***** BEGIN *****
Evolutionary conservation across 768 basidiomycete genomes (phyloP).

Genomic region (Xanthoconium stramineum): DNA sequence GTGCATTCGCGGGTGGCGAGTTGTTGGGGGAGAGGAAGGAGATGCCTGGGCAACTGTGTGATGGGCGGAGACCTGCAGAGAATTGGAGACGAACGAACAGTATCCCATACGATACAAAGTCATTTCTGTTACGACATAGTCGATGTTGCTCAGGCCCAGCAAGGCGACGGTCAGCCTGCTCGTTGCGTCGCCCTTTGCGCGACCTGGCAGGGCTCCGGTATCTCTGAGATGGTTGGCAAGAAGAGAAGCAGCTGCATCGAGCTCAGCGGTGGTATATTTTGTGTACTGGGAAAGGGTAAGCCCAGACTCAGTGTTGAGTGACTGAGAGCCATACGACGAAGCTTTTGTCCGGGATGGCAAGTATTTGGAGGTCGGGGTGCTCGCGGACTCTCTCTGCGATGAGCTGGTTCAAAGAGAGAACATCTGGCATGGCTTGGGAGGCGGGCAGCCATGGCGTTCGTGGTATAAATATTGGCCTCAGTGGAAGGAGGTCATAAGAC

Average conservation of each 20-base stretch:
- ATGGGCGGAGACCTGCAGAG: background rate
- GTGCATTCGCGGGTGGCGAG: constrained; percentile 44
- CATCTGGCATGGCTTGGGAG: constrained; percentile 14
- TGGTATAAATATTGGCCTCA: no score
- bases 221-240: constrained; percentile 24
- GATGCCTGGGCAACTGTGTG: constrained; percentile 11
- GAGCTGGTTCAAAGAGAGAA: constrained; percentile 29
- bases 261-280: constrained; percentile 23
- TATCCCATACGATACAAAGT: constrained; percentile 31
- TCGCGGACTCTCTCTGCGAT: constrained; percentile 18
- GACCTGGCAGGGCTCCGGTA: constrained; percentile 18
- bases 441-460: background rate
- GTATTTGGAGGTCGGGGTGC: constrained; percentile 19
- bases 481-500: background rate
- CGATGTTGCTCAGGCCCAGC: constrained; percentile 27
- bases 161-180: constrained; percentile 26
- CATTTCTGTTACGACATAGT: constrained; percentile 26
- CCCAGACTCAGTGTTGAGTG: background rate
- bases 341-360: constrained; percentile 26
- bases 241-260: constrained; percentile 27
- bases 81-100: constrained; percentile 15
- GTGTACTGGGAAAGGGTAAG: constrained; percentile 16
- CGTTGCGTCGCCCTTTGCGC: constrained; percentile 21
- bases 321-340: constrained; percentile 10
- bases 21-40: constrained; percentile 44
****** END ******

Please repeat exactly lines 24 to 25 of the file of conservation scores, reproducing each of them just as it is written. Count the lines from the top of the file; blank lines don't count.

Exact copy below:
- bases 81-100: constrained; percentile 15
- GTGTACTGGGAAAGGGTAAG: constrained; percentile 16